Dr Alan G. Ramsay
Senior Lecturer in Lymphoma Biology
Tel: +44 (0)20 7848 5816
Dr Ramsay's Profile
Dr. Ramsay leads a research group focussing on translational research in
cancer immunology. His research in the chronic lymphocytic leukaemia
(CLL) and lymphoma field has characterised novel tumour cell-induced
T-cell immune evasion mechanisms and translated bench science to
clinical trials with immunotherapy (Ramsay et al JCI 2008) (Shanafelt and
Ramsay et al Blood 2013) (Ramsay Br. J Haematol. 2013).
includes pre-clinical defintion of CLL (Ramsay et al Blood 2012) and
lymphoma (Ramsay et al Blood 2009) tumour cells co-opting multiple
immune checkpoint (IC) molecules to suppress T-cell lytic immune synapse
function ('adaptive immune resistance').
Current research focus
Understanding and overcoming ‘microenvionmental immunosuppression’ in order to identify new targets for repairing anti-tumour immunity.
2014 – 2016 British Society for Haematology (BSH) Investigator Start-up Fellowship.
2010 – 2012 European Hematology Association (EHA) Research Fellowship.
- PhD PostGraduate Coordinator (PGC) for Haemato-Oncology, Division of Cancer.
- Undergraduate and MSc/Res teaching and project supervision.
- Kater AP, Tonino SH, Egle A, Ramsay AG. How does lenalidomide target the chronic lymphocytic leukemia microenvionment? Blood. 2014
- Kiaii S, Clear AJ, Ramsay AG, Davis D, Sangaralingam A, Lee A, Calminici M, Neuberg D, Gribben JG. Follicular lymphoma cells induce changes on T-cell gene expression and function – potential impact on survival and risk of transformation. J Clin Oncol. 2013; 31(21):2254-61.
- Shanafelt TD, Ramsay AG (co-first author), Zent CS, Leis J, Tun HW, Call TG, LaPlant B, Bowen D, Pettinger A, Jelinek DF, Hanson CA, Kay NE. Long-term repair of T-cell synapse activity in a phase 2 trial of chemoimmunotherapy followed by lenalidomide consolidation in previously untreated chronic lymphocytic leukemia. Blood. 2013;121(20):4137-4141.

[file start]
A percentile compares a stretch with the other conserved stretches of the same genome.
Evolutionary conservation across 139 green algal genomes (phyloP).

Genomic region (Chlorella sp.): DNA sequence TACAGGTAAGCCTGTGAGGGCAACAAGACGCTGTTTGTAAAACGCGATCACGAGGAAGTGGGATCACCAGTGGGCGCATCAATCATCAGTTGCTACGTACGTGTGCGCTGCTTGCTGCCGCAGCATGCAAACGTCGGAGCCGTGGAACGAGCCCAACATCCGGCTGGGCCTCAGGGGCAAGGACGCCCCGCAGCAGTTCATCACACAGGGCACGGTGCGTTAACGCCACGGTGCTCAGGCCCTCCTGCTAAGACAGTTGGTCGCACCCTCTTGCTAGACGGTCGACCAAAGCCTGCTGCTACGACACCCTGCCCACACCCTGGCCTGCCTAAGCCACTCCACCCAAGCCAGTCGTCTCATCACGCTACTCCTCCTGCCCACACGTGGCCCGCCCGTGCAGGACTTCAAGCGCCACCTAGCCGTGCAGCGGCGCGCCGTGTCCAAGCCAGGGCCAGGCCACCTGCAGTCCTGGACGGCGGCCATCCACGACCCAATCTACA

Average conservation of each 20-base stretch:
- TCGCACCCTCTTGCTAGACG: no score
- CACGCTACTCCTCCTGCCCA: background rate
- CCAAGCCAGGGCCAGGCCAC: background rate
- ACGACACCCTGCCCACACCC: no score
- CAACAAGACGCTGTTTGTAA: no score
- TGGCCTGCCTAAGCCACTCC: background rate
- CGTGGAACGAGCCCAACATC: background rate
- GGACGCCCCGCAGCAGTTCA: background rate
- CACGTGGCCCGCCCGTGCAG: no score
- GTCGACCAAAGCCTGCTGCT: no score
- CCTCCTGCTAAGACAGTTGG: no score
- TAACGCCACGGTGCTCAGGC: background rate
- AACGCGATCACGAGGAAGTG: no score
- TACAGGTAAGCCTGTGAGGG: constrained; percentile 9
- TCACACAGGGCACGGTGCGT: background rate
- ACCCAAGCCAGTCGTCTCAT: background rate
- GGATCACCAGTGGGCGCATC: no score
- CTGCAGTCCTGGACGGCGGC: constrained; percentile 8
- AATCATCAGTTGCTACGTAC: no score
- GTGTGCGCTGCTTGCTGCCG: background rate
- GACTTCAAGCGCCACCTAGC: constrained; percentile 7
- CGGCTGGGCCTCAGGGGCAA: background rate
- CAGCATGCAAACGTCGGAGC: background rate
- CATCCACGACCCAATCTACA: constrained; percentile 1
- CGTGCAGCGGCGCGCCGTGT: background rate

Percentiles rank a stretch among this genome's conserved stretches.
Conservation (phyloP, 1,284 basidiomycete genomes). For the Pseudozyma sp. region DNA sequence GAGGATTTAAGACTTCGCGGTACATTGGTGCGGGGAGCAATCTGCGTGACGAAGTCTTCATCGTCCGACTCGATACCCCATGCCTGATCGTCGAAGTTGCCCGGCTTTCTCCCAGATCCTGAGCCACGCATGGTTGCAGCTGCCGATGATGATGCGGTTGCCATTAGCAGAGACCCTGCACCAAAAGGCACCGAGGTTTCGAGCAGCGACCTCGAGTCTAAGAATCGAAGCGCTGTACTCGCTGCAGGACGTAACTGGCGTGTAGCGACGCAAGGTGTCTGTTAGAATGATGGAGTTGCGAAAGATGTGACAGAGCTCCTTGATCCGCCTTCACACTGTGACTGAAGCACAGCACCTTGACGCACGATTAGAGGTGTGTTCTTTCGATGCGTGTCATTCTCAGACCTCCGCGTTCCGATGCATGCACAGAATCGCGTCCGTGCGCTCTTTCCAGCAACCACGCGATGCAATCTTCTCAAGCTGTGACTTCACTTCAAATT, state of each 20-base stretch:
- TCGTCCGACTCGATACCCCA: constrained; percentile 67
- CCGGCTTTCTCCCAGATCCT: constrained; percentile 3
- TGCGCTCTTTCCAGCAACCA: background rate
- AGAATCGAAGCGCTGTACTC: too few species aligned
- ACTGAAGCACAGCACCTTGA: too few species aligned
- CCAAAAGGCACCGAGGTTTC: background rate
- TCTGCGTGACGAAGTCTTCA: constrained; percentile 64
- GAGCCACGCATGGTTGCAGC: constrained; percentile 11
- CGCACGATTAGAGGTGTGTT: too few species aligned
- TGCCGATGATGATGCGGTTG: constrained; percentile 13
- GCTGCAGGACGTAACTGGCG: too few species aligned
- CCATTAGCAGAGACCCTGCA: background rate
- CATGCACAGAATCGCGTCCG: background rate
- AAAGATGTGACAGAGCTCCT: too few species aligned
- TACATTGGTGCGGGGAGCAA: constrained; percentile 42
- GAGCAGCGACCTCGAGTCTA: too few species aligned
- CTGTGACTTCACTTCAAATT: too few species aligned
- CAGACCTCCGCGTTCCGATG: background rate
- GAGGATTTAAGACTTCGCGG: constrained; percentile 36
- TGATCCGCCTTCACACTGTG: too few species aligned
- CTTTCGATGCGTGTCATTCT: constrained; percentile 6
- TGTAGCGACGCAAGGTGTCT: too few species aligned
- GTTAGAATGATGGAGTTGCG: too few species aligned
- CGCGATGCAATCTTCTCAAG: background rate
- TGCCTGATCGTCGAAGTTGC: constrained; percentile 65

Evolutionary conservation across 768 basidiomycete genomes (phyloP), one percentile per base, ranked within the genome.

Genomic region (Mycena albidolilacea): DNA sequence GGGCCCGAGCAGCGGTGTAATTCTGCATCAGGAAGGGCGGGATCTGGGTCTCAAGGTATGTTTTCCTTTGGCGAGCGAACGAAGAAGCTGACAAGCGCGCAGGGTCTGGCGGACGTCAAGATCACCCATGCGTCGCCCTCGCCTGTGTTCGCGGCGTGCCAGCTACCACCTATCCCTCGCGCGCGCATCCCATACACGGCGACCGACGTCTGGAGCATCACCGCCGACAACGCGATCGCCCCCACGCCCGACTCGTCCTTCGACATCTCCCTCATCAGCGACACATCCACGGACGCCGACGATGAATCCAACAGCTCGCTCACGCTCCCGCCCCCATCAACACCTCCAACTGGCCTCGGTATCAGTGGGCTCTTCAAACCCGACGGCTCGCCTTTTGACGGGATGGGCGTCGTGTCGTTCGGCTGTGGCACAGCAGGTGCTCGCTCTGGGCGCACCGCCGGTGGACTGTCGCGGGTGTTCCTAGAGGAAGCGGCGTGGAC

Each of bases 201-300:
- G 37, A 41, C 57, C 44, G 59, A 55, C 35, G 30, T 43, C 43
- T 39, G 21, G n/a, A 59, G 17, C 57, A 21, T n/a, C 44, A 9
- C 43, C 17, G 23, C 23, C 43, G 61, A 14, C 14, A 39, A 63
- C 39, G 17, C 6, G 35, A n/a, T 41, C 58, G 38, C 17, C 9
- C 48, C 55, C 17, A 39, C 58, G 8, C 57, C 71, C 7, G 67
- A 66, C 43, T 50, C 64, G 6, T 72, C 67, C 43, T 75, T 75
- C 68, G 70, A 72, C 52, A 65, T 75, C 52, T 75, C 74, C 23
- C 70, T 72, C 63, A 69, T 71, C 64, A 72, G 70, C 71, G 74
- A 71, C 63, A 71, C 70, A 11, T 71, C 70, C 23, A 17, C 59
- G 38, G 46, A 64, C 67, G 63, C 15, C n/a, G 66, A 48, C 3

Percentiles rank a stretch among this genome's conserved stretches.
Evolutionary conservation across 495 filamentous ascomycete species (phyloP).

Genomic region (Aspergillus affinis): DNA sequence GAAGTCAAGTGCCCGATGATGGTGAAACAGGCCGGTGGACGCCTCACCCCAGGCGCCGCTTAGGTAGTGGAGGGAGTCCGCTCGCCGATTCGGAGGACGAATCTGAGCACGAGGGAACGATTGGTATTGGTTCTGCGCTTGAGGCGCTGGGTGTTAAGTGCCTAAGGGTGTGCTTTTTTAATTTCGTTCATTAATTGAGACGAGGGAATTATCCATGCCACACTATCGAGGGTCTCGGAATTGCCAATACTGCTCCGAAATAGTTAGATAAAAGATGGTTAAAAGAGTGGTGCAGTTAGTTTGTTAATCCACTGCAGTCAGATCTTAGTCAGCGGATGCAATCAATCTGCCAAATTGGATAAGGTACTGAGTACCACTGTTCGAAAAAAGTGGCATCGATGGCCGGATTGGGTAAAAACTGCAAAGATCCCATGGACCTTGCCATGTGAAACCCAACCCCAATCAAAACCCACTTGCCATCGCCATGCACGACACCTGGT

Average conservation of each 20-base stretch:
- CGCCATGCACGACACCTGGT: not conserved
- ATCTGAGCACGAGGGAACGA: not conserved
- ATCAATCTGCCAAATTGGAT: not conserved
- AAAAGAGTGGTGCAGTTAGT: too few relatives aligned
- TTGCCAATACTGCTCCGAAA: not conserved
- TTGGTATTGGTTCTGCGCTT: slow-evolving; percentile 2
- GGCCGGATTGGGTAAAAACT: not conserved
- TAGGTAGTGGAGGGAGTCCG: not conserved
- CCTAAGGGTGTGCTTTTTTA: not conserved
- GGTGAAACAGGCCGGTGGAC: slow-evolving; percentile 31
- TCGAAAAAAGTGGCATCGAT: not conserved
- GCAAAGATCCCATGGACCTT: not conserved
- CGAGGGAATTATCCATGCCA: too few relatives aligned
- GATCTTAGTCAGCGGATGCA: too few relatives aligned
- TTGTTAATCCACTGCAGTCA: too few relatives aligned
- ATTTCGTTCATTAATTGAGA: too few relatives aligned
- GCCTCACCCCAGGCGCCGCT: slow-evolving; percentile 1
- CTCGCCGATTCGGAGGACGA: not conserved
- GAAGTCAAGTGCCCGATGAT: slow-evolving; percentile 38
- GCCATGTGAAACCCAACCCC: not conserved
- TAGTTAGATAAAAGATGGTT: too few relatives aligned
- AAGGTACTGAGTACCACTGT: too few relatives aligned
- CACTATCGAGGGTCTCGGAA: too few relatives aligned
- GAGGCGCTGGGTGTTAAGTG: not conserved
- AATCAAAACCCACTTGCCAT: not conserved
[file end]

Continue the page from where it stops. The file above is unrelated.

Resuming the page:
- Ramsay AG, Evans R, Kiaii S, Svensson L, Hogg N, Gribben JG. Chronic lymphocytic leukemia cells induce defective LFA-1-directed T cell motility by altering Rho GTPase signaling that is reversible with lenalidomide. Blood. 2013; 121(14):2704-2714.
(InsideBlood research highlight)
- Ramsay AG, Clear AJ, Fatah R, Gribben JG. Multiple inhibitory ligands induce impaired T cell immunological synapse function in chronic lymphocytic leukemia that can be blocked with lenalidomide: establishing a reversible immune evasion mechanism in human cancer.
- Ramsay AG. Immune checkpoint blockade immunotherapy to activate anti-tumour T-cell immunity. Br J Haematol. 2013;162(3):313-325.
- Ramsay AG, Clear AJ, Kelly G, et al. Follicular lymphoma cells induce T-cell immunologic synapse dysfunction that can be repaired with lenalidomide: implications for the tumor microenvironment and immunotherapy. Blood. 2009;114(21):4713-4720.
- Gorgun G, Ramsay AG (co-first author), Holderried TA, et al. E(mu)-TCL1 mice represent a model for immunotherapeutic reversal of chronic lymphocytic leukemia-induced T-cell dysfunction. Proc Natl Acad Sci USA. 2009;106(15):6250-6255.
- Ramsay AG, Johnson AJ, Lee AM, et al. Chronic lymphocytic leukemia T cells show impaired immunological synapse formation that can be reversed with an immunomodulating drug. J Clin Invest. 2008;Jul;118(7):2427-2437.
- Ramsay AG, Keppler MD, Jazayeri M, et al. HS1-associated protein X-1 regulates carcinoma cell migration and invasion via clathrin-mediated endocytosis of integrin alphavbeta6. Cancer Res. 2007;67(11):5275-5284.